Vishwaroopam is a spy thriller made on a budget of nearly Rs.100 crore by actor-producer Kamal Haasan. The antecedents of the Vishwaroopam controversy seem to go back to June 2012, according to Mohd. Ismail Khan, “when Hindu Makala Katchi objected to Kamal Haasan’s latest big budget movie Vishwaroopam. They protested against naming a Tamil film in Sanskrit, which according to them insults Tamil sentiments. It might have been the early sign for atheist Haasan that the vaastu of this movie is not good for its karma”. Soon after the trailer of Vishwaroopam was released along with the posters there was a media buzz that Haasan who has experimented with Hinduism, castes and other conflicts in past, was this time presenting his depiction and interpretation of international terrorism.
Muslim organisations in Tamil Nadu who purportedly had apprehensions and objected to the movie met Government officials and a special screening of the film was organised for them. But after watching the movie, the apprehension of those Muslim groups were converted to the belief that the ‘movie depicts Islam in a negative light’ and they condemned it as anti-Muslim film.
The movie which was scheduled to be released in the whole of South India was banned in Tamil Nadu, followed by restrictions in Hyderabad after protests from some Muslim organisations like Majlis Bacho Tehreek and Jamaitul Ulema. In Karnataka the restrictions were put in place by police who perceived law and order problem.
Kerala the only south Indian state which screened the movie witnessed clashes in front of theater between SDPI and left student wings. After protests from Tamil Muslim Diaspora the film was also banned in UAE and Malaysia.
In Tamil Nadu, the Muslim Munnetra Kazagham (TMMK) was at the forefront to prevent Vishwaroopam from getting released in TN. Its President and MLA Prof. Jawaharullah, said, amongst other things that “…In the movie Islam is shown as a barbaric religion which encourages throat slitting and public executions.” On the other hand, after the ban was imposed Kamal Haasan issued a public statement saying that any Indian Muslim watching the movie will feel proud by the character played by him as a Muslim RAW agent saving USA.”
Regarding the freedom of expression of artists which many felt is being curtailed due to the ban on Vishwaroopam, the Tamil Nadu Muslim Munnetra Kazagham (TMMK ) chief asked where were the champions of freedom of expression when Tamil movies like Kaatrukku enna veli on the sufferings of Tamils in Sri Lanka was banned by the Indian Government. He said, “There was no hue and cry when Kaatrukku enna veli was banned, there was no statement from Rajnikanth or other cinema personalities condemning it. Why are they selective in their approach, why do they see intolerance only when Muslims are protesting?”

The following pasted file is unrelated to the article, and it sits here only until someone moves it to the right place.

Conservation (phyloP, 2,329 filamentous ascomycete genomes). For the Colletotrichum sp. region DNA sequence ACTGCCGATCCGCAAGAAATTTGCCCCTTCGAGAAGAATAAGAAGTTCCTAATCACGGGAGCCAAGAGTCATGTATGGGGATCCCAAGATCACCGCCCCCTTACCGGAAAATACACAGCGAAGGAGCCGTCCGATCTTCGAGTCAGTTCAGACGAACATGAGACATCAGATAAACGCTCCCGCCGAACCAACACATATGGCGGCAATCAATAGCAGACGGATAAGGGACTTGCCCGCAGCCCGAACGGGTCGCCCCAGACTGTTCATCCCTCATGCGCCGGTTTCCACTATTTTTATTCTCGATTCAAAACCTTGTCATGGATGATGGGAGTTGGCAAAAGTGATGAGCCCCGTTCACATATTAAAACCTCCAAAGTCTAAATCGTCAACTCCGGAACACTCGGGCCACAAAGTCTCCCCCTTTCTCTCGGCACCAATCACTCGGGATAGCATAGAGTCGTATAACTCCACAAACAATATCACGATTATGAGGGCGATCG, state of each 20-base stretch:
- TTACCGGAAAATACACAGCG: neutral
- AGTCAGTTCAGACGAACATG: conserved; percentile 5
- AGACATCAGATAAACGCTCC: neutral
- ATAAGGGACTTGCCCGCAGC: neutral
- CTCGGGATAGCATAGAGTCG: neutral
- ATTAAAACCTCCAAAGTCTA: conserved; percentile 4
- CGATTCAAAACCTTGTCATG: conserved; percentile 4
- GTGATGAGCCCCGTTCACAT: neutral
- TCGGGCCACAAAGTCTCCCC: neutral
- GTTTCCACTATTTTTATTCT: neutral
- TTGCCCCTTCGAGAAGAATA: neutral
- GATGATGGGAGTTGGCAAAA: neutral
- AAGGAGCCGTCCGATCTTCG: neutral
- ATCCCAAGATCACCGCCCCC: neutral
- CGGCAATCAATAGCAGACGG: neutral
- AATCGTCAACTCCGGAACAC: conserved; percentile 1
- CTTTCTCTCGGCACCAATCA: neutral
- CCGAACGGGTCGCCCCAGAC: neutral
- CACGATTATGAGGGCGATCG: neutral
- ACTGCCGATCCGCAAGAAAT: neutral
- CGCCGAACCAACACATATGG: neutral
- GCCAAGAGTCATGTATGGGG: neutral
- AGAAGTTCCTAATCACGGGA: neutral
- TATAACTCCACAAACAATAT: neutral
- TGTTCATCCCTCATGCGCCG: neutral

In response, Jawaharullah said, “As an Indian Muslim and as a Tamil Muslim, I didn’t feel any pride at all, watching us portrayed as terrorist’s sympathisers.” To strengthen his argument in favour of a ban, the TMMK chief cited the example of the recent ban on Dam 999 movie in Tamil Nadu considering the ‘sentiments of Tamilians’, and a ban which was also upheld by the Supreme Court. Meanwhile, there was a buzz in the South that Kamal Haasan’s movie was targeted by Chief Minister Jayalalitha as Kamal Haasan failed to launch his movie on the DTH platform with Chief Minister’s Jaya TV as promised. Since TMMK is an ally of AIADMK they were singling out his film and targeting him. But the TMMK chief termed those allegations “absolutely baseless.” Regarding the freedom of expression of artists which many felt is being curtailed due to the ban on Vishwaroopam, the TMMK chief asked where were the champions of freedom of expression when Tamil movies like Kaatrukku enna veli on the sufferings of Tamils in Sri Lanka was banned by the Indian Government. He said, “There was no hue and cry when Kaatrukku enna veli was banned, there was no statement from Rajnikanth or other cinema personalities condemning it. Why are they selective in their approach, why do they see intolerance only when Muslims are protesting?” When asked has his organisation started to play the role of cultural police to control cultural and artistic freedom, TMMK chief said they are not against artistic freedom of expression. But he said that this freedom has to be coupled with social responsibility and it definitely cannot be carried out at the cost of Muslim beliefs. He also added that Tamil cinema is a very powerful potent force which changes the political and cultural structure of the State. So the cinema personalities have social responsibilities which they have to take care off while making a movie.
But it is not up to TMMK or other groups to decide the fate of the film or to resolve whether Vishwaroopam is indeed an anti-Islamic film or it crosses the border on freedom of expression. Ultimately, the judgement of the courts will be not just supreme but important in setting a precedent for the future. Haasan earlier said he doesn’t want to be drawn into talk of a political aspect to the ban on the spy thriller made on a budget of nearly Rs.100 crore. The film-maker said he was “ruthlessly used as a vehicle” by groups seeking a political profile and called for an end to “cultural terrorism”. On the positive side, in the light of the controversy surrounding the release of Vishwaroopam, the Information and Broadcasting Ministry has announced that it plans to set up a committee to review the Cinematograph Act under which the Central Board of Film Certification (CBFC) regulates the public exhibition of films by granting them certificates under different categories. Films in India can be exhibited publicly only after they have been certified by the Censor Board.